A national organization devoted to getting more Hispanics into the fields of science, technology, engineering, and math (STEM), has honored a scientist at the Energy Department's National Renewable Energy Laboratory (NREL) with its annual Outstanding Technical Achievement Award.
Santiago Carlos Grijalva is NREL's new director of the Power Systems Engineering Center at the Energy Systems Integration Facility (ESIF), and is responsible for establishing and directing the NREL's grid research portfolio at the $135 million state-of-the-art user facility.
Grijalva received the Outstanding Technical Achievement Award at the 25th Great Minds in STEM HENAAC Conference in New Orleans.
NREL Director Dan Arvizu said Grijalva was selected for the important post at ESIF because" he has a vision that is rare and innovative and that melds ideally with our focus on energy integration here at NREL." As utilities and vendors from around the nation and the world come to ESIF to develop their new technologies, Grijalva "will be the overseer of the big picture: how to create a smarter grid that can move renewables and fossil-fuel-based energy seamlessly on and off the electric network," Arvizu said.
Grijalva was born in Quito, Ecuador, where his passion for electricity blossomed early. By his own admission he was always "destroying toys," taking them apart to see how they worked, stitching toys together to get a bigger bang.
He credits his drive and appreciation for diverse cultures to his physician parents, who never missed a chance to spend a year, a season, or a couple weeks as visiting doctors in other countries and on other continents and who always brought the kids along. He is a native speaker of Spanish but also learned, in order, French, German and English.
At the age of 25, he was head of the real-time Software Department at the National Energy Control Center (CENACE) in Ecuador, sharing responsibility for controlling the National Interconnected System serving 12 million people.
Grijalva won a Fulbright Scholarship, and earned his doctorate in electrical and computer engineering at the University of Illinois at Urbana-Champaign. He has 10 invention disclosures and has been author or co-author of more than 50 peer-reviewed journal and conference publications. He has been invited to present 50 talks, papers or testimonies on subjects ranging from "Distribution System Automation" to "Computations Needs for the Future Grid."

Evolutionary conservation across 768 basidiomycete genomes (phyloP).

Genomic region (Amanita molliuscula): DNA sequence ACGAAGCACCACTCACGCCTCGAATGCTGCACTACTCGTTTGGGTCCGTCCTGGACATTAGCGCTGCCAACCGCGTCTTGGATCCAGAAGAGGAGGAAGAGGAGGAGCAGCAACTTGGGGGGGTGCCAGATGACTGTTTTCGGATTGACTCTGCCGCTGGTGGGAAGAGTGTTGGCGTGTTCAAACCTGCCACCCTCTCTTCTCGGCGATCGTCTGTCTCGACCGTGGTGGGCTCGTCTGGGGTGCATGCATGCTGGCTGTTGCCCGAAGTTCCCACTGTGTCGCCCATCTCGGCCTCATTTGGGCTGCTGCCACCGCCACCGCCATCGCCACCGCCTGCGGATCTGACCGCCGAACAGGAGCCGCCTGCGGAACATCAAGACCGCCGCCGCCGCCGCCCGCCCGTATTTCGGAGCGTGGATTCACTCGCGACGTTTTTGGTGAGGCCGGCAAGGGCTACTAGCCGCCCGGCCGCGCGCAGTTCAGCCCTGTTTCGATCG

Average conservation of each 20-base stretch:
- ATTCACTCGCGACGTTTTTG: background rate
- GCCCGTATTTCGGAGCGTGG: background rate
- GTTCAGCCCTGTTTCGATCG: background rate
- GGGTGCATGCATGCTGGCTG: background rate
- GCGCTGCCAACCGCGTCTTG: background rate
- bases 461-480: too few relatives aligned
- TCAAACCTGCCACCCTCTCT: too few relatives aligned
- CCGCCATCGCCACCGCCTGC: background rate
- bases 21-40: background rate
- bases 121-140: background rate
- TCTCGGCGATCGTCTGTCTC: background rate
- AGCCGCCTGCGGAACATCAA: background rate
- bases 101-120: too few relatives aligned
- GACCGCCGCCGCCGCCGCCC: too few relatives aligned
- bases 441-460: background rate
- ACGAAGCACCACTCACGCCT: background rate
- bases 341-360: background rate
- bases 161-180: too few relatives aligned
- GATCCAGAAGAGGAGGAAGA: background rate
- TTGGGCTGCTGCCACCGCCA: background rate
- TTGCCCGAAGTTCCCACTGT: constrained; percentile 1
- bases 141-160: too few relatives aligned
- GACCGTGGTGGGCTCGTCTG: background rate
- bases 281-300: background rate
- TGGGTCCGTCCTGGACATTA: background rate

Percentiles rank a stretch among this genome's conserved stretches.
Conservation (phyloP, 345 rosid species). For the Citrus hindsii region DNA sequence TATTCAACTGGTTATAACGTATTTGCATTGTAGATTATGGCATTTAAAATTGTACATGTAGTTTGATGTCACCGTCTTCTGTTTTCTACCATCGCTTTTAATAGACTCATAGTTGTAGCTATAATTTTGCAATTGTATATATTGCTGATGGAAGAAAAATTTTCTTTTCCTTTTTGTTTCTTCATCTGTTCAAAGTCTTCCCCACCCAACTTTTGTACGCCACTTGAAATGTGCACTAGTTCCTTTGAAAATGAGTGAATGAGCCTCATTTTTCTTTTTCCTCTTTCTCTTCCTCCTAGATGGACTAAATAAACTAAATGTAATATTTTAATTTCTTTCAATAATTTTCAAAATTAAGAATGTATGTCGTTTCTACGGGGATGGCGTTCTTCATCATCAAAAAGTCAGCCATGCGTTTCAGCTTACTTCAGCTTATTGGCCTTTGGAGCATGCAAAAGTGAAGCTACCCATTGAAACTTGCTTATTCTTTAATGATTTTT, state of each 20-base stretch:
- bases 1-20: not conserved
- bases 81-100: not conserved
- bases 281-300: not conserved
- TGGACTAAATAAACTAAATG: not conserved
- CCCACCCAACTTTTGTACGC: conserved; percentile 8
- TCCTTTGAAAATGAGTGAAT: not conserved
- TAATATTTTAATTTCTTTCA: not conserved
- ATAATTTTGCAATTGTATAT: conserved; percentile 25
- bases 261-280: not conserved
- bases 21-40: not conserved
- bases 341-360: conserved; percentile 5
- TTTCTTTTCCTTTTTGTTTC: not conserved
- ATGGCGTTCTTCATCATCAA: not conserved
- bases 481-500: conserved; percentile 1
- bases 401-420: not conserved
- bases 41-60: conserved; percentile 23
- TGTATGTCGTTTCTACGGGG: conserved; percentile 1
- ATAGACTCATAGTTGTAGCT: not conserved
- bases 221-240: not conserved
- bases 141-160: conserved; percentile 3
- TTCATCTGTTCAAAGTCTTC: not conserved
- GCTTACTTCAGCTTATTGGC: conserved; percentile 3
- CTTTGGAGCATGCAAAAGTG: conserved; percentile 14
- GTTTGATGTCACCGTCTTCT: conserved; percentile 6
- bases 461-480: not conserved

Arvizu noted that Grijalva champions an "Internet of the Grid," a transformation of how energy will be managed. In Grijalva's vision, millions of decision-makers from building supervisors to individual households will manage the electric grid. He was among the first to envision and espouse that every car, every building, every home can be both a consumer of electricity and a potential provider of electricity.
After several years in industry, including creating software for electricity networks at Power World, Grijalva became a distinguished professor at Georgia Institute of Technology, where he focused on developing a new breed of leaders in the energy field with skills in both engineering and computing. He has been the principal investigator of various future electricity grid research projects for the US Department of Energy, ARPA-E, EPRI, PSERC as well as other Government organizations, research consortia, and industrial sponsors. He won a $2 million Energy Department ARPA-E grant to create an autonomous, decentralized grid architecture for the future grid with partners Duke Energy, Midwest ISO, OSIsoft, and PJM.
He continues to mentor graduate students from Georgia Tech and from his alma mater in Ecuador. He has moved Spanish-speaking graduate students into leadership roles, encouraging them to combine their engineering skills with management skills and computer skills.
"As much or more than anyone I know, Dr. Grijalva combines technological brilliance with a commitment to raising the bar for STEM education," Arvizu said.
|Contact: David Glickson|
DOE/National Renewable Energy Laboratory